This paper provides a longitudinal, critical overview of woodfuel interventions in Kano and northern dryland Nigeria. Woodfuel still accounts for up to two-thirds of energy consumption, yet fuelwood-related issues are often ‘by-products’ of ‘higher priority’ energy–environment–development preoccupations. We suggest that energy policy has historically reflected preoccupations dominated by fossil fuel and new and renewable energy concerns, thereby raising questions about whether and to what extent such interventions reflect a desire to address woodfuel in its own right. The paper adopts a selective critique of some foundational assumptions about the energy–poverty–development nexus, notably in relation to energy transition theory and practice, to explain such outcomes and their practical and policy implications. In doing so, the analysis places particular emphasis on context, to demonstrate why the role of ‘situatedness’ must be better appreciated in energy circles and, equally importantly, acted upon during woodfuel interventions. More meaningful interventions, the paper concludes, should be based less on insights deriving from generic (wood) energy systems, hierarchies and relations, and considerably more on the lessons to be learned from the dynamic and complex realities of actual (wood) energy practices, networks and economies. In this, as in much else, context remains key.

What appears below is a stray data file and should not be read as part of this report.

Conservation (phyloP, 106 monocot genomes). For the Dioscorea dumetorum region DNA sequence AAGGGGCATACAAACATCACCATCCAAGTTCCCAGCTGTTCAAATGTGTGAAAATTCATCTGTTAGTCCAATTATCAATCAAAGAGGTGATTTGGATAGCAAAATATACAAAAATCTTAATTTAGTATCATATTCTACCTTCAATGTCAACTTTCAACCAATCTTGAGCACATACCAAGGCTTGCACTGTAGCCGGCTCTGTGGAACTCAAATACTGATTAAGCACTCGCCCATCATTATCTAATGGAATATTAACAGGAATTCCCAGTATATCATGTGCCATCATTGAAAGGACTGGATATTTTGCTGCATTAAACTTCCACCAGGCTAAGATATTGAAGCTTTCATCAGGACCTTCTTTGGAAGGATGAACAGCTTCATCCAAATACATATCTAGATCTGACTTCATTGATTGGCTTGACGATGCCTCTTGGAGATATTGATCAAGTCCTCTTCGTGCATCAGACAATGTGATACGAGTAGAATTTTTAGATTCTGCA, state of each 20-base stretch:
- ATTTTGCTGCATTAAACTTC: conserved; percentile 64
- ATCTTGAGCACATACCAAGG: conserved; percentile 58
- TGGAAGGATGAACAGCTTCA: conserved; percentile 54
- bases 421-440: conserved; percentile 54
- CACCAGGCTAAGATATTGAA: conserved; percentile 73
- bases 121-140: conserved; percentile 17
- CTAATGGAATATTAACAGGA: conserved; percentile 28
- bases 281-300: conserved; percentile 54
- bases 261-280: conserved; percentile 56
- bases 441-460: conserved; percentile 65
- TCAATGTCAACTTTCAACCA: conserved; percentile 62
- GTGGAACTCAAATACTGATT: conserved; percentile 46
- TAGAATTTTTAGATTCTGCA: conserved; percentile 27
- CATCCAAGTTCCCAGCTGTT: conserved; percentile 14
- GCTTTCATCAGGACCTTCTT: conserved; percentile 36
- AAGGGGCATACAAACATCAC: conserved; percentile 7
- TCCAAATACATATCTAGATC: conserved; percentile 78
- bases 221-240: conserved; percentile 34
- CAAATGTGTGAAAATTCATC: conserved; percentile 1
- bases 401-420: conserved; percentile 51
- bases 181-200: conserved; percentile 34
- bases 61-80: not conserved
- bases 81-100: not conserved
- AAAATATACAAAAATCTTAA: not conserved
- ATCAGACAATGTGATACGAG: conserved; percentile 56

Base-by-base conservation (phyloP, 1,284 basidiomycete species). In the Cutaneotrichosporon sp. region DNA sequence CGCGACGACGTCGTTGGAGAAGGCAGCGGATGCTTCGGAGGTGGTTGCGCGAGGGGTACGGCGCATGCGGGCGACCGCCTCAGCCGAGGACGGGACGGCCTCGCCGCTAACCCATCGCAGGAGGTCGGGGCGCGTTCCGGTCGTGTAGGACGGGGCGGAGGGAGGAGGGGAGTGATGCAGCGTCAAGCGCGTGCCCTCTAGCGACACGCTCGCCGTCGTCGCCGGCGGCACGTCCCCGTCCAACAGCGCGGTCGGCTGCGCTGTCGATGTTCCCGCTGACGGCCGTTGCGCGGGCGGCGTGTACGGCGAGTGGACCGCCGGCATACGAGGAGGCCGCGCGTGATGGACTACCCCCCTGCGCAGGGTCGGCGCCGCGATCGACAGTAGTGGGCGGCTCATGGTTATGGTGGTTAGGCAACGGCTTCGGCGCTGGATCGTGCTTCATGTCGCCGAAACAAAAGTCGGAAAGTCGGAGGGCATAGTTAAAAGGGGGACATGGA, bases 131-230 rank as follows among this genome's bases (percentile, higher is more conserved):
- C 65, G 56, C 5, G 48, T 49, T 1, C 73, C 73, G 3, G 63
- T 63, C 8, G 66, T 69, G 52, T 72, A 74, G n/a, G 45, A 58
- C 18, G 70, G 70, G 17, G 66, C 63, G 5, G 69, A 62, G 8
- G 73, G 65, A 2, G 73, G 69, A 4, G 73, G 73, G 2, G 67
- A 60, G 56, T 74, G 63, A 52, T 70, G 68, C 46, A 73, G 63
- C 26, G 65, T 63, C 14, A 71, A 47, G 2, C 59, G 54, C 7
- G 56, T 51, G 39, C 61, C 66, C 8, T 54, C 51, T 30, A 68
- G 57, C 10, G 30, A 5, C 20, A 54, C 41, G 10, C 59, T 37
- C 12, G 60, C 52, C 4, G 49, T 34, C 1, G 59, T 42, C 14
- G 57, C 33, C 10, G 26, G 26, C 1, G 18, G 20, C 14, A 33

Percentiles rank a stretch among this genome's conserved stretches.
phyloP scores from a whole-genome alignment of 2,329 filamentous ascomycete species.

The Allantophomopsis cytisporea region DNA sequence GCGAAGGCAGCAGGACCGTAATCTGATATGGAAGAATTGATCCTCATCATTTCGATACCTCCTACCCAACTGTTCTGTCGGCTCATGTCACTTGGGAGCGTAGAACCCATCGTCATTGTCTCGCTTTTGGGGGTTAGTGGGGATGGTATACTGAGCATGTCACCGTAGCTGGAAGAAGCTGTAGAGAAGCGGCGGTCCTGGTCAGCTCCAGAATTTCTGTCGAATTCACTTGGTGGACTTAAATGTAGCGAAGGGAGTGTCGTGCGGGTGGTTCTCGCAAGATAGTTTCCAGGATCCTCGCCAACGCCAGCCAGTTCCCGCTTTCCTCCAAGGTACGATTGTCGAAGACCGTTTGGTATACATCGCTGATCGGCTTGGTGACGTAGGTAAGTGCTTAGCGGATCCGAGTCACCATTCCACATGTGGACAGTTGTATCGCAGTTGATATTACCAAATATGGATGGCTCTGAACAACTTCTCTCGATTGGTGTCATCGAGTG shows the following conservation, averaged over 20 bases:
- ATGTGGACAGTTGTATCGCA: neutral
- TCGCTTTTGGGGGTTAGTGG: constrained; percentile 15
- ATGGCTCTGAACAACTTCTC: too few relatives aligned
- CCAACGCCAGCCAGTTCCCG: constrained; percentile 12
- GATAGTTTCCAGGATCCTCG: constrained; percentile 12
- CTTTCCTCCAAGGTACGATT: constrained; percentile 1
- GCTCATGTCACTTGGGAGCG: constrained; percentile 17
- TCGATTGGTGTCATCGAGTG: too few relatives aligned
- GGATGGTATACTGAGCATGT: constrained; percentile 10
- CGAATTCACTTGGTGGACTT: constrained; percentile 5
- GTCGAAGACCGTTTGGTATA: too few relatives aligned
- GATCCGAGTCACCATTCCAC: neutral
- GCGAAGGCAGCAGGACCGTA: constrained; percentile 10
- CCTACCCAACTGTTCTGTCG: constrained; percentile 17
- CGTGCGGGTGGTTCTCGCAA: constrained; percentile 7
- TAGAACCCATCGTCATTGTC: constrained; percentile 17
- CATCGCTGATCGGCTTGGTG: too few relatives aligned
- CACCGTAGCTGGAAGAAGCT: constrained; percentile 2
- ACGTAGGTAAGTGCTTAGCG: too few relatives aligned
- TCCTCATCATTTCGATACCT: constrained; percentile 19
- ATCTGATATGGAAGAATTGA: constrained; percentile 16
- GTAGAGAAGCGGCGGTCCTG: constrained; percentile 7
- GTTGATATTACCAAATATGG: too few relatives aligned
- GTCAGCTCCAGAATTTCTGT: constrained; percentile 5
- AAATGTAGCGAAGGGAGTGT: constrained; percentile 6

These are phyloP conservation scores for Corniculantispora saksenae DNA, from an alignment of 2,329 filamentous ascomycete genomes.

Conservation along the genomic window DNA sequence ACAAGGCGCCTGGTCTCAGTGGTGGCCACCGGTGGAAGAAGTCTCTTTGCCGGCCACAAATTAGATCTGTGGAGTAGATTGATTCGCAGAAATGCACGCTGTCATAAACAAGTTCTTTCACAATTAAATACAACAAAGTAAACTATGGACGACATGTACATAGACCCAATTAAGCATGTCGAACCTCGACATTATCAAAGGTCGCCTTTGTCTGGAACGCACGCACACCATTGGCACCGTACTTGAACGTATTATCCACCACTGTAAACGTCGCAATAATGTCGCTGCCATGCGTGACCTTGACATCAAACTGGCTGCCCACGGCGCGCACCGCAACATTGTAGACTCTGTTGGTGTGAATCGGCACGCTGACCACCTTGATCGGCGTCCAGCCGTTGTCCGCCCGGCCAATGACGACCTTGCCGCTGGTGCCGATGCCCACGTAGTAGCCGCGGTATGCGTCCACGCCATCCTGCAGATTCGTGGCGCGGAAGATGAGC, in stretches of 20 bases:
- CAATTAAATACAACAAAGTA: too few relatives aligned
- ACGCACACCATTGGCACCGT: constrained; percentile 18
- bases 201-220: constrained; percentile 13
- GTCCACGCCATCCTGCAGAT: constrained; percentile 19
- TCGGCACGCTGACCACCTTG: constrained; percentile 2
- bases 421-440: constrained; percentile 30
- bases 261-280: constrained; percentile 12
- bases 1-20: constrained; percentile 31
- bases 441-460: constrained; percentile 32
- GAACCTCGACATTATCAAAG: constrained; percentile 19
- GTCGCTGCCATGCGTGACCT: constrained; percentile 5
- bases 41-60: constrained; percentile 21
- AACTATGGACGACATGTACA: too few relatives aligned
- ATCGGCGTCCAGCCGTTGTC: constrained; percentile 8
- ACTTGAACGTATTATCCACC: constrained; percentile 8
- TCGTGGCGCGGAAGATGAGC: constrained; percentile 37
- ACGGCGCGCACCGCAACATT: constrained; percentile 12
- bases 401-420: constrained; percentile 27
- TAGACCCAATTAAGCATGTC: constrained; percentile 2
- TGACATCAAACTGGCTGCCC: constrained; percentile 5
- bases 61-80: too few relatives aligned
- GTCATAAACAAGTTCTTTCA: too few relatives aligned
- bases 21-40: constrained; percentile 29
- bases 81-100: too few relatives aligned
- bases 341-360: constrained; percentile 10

- Energy transition
- Northern Nigeria